As demographic dynamics shift and the multifamily market becomes more competitive, apartment developers are increasingly tailoring product to satisfy demand.
At the recent National Multifamily Housing Council Research Forum in Plano, Texas, three developers shared considerations for project location and type. RealPage Chief Economist Greg Willett moderated the panel.
“The developers here, from my perspective, really stand out … they’ve got some distinct strategies,” Willett said.
Thomas Bakewell, president of development at StreetLights Residential, said the firm primarily focuses “on high-rise development, mixed-use development and some of the suburban product as well.” Willett noted a majority of new multifamily projects are high-rises.
“There’s a lot of capital available in this cycle for that luxury product in a premium location,” Willett explained.
Meanwhile, Matt Brendel, development partner at JPI, said the firm is “submarket agnostic,” and “as long as it’s in Dallas/Fort Worth, it’s on our radar.”
“We see more opportunity today in the, call it, first-rate suburbs,” Brendel said, pointing to a recent MPF Research report that found upper-tier suburbs offer the highest risk-adjusted returns. “Since 2013, suburbs have outperformed … and [are] forecasted to through 2021.”
In places like Dallas/Fort Worth, Brendel said, not all the jobs are in the central business district. Willett noted in high-growth suburban areas, very good jobs and retail already exist, making it an attractive strategy.
“Suburban midrise is the point of entry, unless you’re in an exurban setting,” Willett said.
Matthew Segrest, president at Alamo Manhattan, described their product focus as “urban infill, with a mixed-use component.” Noting the firm’s comfort and track record in the space, Willett explained the strategy, given its nature, is difficult to define.
“It’s kind of a hybrid product, where it can be a nice, established neighborhood, or it can be a transitional area,” Willett said.
Despite the range in site strategies, the panel collectively stressed the importance of design.
“We really look at the neighborhood as the amenity,” Bakewell said of project aesthetics. “We don’t want to build a property today that people look back on and say, ‘why did they build that property … it doesn’t fit in with the neighborhood.’”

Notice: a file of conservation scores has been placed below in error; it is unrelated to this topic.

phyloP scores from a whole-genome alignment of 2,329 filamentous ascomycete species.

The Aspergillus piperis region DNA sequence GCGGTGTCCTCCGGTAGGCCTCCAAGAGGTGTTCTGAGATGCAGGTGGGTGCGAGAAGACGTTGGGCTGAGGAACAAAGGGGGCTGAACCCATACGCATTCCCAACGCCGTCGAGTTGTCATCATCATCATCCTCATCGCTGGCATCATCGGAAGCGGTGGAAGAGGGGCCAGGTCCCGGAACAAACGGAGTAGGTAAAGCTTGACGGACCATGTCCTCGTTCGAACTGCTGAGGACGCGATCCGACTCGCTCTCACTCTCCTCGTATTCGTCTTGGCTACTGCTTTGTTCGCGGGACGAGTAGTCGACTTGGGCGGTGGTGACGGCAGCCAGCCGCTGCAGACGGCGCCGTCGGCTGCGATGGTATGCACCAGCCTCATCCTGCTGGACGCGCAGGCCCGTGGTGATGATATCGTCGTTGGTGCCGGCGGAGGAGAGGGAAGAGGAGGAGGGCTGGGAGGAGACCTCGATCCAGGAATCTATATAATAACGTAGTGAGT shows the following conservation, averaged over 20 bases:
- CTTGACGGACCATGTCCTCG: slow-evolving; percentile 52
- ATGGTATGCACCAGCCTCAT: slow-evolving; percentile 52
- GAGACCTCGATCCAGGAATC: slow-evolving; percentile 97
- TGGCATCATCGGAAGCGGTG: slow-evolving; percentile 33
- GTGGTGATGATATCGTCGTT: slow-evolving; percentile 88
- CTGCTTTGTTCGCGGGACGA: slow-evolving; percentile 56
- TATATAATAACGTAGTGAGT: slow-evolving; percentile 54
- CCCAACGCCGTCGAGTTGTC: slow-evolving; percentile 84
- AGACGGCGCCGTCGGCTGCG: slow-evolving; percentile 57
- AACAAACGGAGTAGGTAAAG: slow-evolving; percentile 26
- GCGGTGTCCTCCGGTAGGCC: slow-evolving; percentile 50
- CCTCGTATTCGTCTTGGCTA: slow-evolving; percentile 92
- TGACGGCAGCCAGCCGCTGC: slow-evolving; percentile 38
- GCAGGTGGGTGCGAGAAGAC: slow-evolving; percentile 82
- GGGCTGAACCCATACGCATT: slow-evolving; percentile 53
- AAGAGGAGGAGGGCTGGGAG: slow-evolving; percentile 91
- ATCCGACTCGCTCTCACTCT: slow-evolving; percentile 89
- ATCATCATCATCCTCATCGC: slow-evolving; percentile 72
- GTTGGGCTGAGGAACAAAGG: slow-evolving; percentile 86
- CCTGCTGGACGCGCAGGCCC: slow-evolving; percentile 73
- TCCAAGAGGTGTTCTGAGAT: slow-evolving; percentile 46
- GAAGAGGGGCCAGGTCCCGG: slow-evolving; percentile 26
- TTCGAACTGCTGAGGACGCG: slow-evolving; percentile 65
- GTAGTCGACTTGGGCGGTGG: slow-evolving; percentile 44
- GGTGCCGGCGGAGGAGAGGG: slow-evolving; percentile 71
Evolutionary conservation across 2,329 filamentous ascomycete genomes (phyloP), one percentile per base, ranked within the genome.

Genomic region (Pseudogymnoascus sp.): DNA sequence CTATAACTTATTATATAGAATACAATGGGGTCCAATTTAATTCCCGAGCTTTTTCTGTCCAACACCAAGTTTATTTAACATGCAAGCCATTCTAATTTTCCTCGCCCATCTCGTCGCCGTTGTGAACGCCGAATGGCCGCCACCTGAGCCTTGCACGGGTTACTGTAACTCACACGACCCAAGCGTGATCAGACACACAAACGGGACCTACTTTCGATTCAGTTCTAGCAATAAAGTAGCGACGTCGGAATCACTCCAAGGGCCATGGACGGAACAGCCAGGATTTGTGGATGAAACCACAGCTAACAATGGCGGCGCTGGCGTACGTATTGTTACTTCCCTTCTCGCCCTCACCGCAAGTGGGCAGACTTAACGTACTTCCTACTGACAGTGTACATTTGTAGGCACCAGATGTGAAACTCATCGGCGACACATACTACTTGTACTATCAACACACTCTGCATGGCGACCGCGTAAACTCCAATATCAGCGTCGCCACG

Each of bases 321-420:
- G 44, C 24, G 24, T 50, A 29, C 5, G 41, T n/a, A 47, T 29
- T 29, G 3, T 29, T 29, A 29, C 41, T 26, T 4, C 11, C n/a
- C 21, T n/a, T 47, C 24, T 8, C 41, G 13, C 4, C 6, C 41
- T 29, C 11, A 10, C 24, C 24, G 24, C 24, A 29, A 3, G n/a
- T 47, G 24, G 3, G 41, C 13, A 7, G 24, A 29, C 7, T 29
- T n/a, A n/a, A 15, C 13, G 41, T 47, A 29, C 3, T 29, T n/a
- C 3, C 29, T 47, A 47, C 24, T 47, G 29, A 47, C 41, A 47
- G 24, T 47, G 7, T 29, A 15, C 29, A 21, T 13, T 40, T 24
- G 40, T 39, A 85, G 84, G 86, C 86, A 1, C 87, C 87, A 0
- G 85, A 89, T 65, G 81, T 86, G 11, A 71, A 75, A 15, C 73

Bakewell pointed to Dallas’ Deep Ellum neighborhood, location to one of StreetLights Residential’s latest ventures. Locals, he said, like the “grit” of Deep Ellum. And millennials are not really looking for the “cookie-cutter” style of nearby upscale Uptown, he said, recalling a T-shirt that read, “Don’t Uptown my Deep Ellum.”
Echoing that not everyone fits into the Uptown demographic profile, Segrest highlighted Dallas’ Bishop Arts area, site of an Alamo Manhattan project. On Bishop Arts’ unique culture, Segrest said, “That’s why we like it.” That distinctiveness, though, requires nuanced handling. Willett explained the neighborhood is established and complicated, requiring new product to compliment the character of original buildings.
Understanding loyalty to neighborhood authenticity, Segrest expressed, is key for appropriate design.
“Try to be humble with your plans … that’s one thing our team did well,” he said. “Listen and respond.”
Lessons from Lease-Up
Getting the product right, every time, can be a challenge. Sometimes, Bakewell said, developers make mistakes. StreetLights Residential project The Taylor was built to include several smaller units, for younger renters. Those weren’t the renters initially interested.
“When we opened the door, lots of empty nesters came in, looking at three bedrooms,” Bakewell said, adding developers sometimes say, “‘Hey, let me build to the widest demographic’ … it doesn’t always work.”
Financial profiles can also be unexpected. Brendel pointed to a JPI project in the suburbs.
“We thought [household income would] be $75,000 to $80,000, maybe, but average household income was actually about $120,000,” he said.
Meanwhile, across all project types, Brendel said the firm likes to incorporate community features. In upper-tier suburbs, for example, amenities often include a large clubhouse, large pool and numerous courtyards.
“We over-amenitize,” he said, “and people are willing to pay” for the lifestyle.